The collision truck drops them in front of a closed repair shop in East Hartford. “Nobody here, I guess,” the driver says. He unlatches their car and drives off. Jenny gets a cab to go find a rental car. Dirk sits in a small spot of shade with the kids. He tells them stories that he thinks are funny — about when he was young and free and would hitchhike to odd places and get himself stranded. The last minutes of the World Cup final blares in Spanish, from televisions in paint-scraped boarding houses. Cheers burst from behind curtains.

Why are they cheering, Dad?” Nine asks.

“Spain scored,” Dirk guesses.

“How do you know?”

“If it was the Dutch, they wouldn’t be cheering.”

Another tow truck arrives, pulling a huge SUV with a crunched nose. It’s the car, Dirk realizes, that rear-ended them. A red-faced woman squats with her belongings next to her wreck, trying to call someone with her cell phone. Dirk watches her for a minute, then picks a water from the cooler bag, and walks up to her. “Here,” he says. “You should drink this.”

“Everybody okay?” she asks the kids, trying to sound cheerful. They shake their heads yes. Then she turns to Dirk.

“I wasn’t on my cell phone, I swear,” she says, and bursts into tears. “I just never saw your car. I was just driving up the freeway at 65 miles an hour, and the next thing I knew, my face was in my airbag.”

“It’s okay,” Dirk says. “Nobody got hurt.”

“I swear,” she sobs.

Another taxi comes for her, and she waves to the kids. The kids wave back, and she drives away. Dirk is alone again with the children and the two destroyed cars. The SUV has a crumpled engine block; the hood is cracked slightly open and the grill is punched in. Next to it, the back of their little shattered wagon looks like an exploded cigar. Dirk unloads their luggage, brushing out broken glass.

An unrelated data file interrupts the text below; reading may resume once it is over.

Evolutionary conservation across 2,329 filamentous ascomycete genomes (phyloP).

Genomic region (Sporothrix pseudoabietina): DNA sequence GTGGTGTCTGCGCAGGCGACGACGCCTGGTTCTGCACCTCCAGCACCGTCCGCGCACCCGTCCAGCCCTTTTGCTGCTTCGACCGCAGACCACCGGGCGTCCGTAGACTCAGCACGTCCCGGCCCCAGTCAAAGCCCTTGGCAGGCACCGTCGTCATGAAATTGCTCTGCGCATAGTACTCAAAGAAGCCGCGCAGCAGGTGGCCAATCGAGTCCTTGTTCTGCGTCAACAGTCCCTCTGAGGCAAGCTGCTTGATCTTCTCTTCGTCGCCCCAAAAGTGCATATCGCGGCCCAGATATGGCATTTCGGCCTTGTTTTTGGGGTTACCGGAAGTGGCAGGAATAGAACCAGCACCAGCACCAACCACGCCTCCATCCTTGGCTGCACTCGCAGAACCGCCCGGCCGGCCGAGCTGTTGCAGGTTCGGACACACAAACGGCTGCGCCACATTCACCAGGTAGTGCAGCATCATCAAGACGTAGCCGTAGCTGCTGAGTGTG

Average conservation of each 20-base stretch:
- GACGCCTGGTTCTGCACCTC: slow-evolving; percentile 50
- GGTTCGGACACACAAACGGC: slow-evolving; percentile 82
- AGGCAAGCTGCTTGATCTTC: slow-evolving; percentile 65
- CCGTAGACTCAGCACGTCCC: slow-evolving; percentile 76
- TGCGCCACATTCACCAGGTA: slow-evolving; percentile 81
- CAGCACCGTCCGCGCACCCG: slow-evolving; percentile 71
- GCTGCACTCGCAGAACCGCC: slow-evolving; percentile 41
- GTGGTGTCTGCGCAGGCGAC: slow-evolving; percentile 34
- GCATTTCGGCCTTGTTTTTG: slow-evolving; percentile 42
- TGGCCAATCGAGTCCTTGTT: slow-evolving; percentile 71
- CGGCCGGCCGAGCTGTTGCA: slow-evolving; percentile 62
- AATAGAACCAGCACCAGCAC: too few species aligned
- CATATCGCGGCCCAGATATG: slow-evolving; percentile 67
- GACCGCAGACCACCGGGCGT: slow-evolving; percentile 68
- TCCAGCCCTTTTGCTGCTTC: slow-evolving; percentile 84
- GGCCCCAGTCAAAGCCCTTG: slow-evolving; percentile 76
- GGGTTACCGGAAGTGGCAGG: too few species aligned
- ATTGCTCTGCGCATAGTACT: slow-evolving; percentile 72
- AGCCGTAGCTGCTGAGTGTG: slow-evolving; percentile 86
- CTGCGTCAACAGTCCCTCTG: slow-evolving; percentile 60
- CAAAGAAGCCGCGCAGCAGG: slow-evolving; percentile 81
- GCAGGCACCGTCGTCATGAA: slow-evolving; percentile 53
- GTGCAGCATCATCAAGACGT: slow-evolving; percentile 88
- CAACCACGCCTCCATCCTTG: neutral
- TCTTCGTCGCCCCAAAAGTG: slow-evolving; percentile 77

“Don’t touch anything,” he says to Nine. “There’s glass.”

“I won’t.”

Jenny arrives with the rental car. “Her insurance company is going to screw us,” she says. “They just broke it to me that our car isn’t worth anything. But I got them to pay for the rental and a hotel room for the night. We’re staying in Hartford,” she says. “At the most expensive hotel we can find.”

“She was just here,” Dirk says, nodding back at her truck.

“What did you say?”

“Nothing. I gave her a water.”

If I was here,” Jenny says, “I would have slit her throat.”

+

“You folks here for the festival?”

The concierge explains that the Hartford River Festival is underway. Fireworks will be shooting outside their hotel window at nine o’clock. Like any of a hundred other families, they take their bags up, then cross the street to a restaurant. The kids stare out the picture window at street performers in ninja uniforms, air-battling in fountains and planters. Back in the hotel room they listen to music rising from the festival, and lie in bed, watching the fireworks blow through the shades.